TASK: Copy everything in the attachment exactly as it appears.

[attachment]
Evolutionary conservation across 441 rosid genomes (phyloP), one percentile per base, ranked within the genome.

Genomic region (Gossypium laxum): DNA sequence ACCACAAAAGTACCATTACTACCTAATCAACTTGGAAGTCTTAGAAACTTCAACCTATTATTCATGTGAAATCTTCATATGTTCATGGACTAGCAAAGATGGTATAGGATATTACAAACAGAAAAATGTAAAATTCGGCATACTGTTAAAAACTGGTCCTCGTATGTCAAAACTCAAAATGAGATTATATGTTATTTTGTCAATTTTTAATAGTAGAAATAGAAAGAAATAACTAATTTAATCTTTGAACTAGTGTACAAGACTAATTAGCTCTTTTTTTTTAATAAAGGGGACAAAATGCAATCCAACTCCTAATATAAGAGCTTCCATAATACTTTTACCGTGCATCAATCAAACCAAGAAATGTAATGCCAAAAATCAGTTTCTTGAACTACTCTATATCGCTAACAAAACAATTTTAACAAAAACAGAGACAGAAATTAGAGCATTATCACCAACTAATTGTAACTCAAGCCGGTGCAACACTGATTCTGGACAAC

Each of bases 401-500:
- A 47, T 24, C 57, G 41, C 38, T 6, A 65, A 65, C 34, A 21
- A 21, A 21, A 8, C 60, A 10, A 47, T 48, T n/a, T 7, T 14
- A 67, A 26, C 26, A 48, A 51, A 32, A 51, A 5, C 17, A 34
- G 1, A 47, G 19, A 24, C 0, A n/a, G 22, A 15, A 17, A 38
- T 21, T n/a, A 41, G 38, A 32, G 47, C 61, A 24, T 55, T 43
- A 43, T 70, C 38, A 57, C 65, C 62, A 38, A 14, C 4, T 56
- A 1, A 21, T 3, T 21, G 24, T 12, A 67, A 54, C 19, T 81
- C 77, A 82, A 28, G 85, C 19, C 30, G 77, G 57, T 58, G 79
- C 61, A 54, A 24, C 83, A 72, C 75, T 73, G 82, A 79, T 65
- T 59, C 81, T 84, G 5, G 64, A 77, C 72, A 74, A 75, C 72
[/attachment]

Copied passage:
Evolutionary conservation across 441 rosid genomes (phyloP), one percentile per base, ranked within the genome.

Genomic region (Gossypium laxum): DNA sequence ACCACAAAAGTACCATTACTACCTAATCAACTTGGAAGTCTTAGAAACTTCAACCTATTATTCATGTGAAATCTTCATATGTTCATGGACTAGCAAAGATGGTATAGGATATTACAAACAGAAAAATGTAAAATTCGGCATACTGTTAAAAACTGGTCCTCGTATGTCAAAACTCAAAATGAGATTATATGTTATTTTGTCAATTTTTAATAGTAGAAATAGAAAGAAATAACTAATTTAATCTTTGAACTAGTGTACAAGACTAATTAGCTCTTTTTTTTTAATAAAGGGGACAAAATGCAATCCAACTCCTAATATAAGAGCTTCCATAATACTTTTACCGTGCATCAATCAAACCAAGAAATGTAATGCCAAAAATCAGTTTCTTGAACTACTCTATATCGCTAACAAAACAATTTTAACAAAAACAGAGACAGAAATTAGAGCATTATCACCAACTAATTGTAACTCAAGCCGGTGCAACACTGATTCTGGACAAC

Each of bases 401-500:
- A 47, T 24, C 57, G 41, C 38, T 6, A 65, A 65, C 34, A 21
- A 21, A 21, A 8, C 60, A 10, A 47, T 48, T n/a, T 7, T 14
- A 67, A 26, C 26, A 48, A 51, A 32, A 51, A 5, C 17, A 34
- G 1, A 47, G 19, A 24, C 0, A n/a, G 22, A 15, A 17, A 38
- T 21, T n/a, A 41, G 38, A 32, G 47, C 61, A 24, T 55, T 43
- A 43, T 70, C 38, A 57, C 65, C 62, A 38, A 14, C 4, T 56
- A 1, A 21, T 3, T 21, G 24, T 12, A 67, A 54, C 19, T 81
- C 77, A 82, A 28, G 85, C 19, C 30, G 77, G 57, T 58, G 79
- C 61, A 54, A 24, C 83, A 72, C 75, T 73, G 82, A 79, T 65
- T 59, C 81, T 84, G 5, G 64, A 77, C 72, A 74, A 75, C 72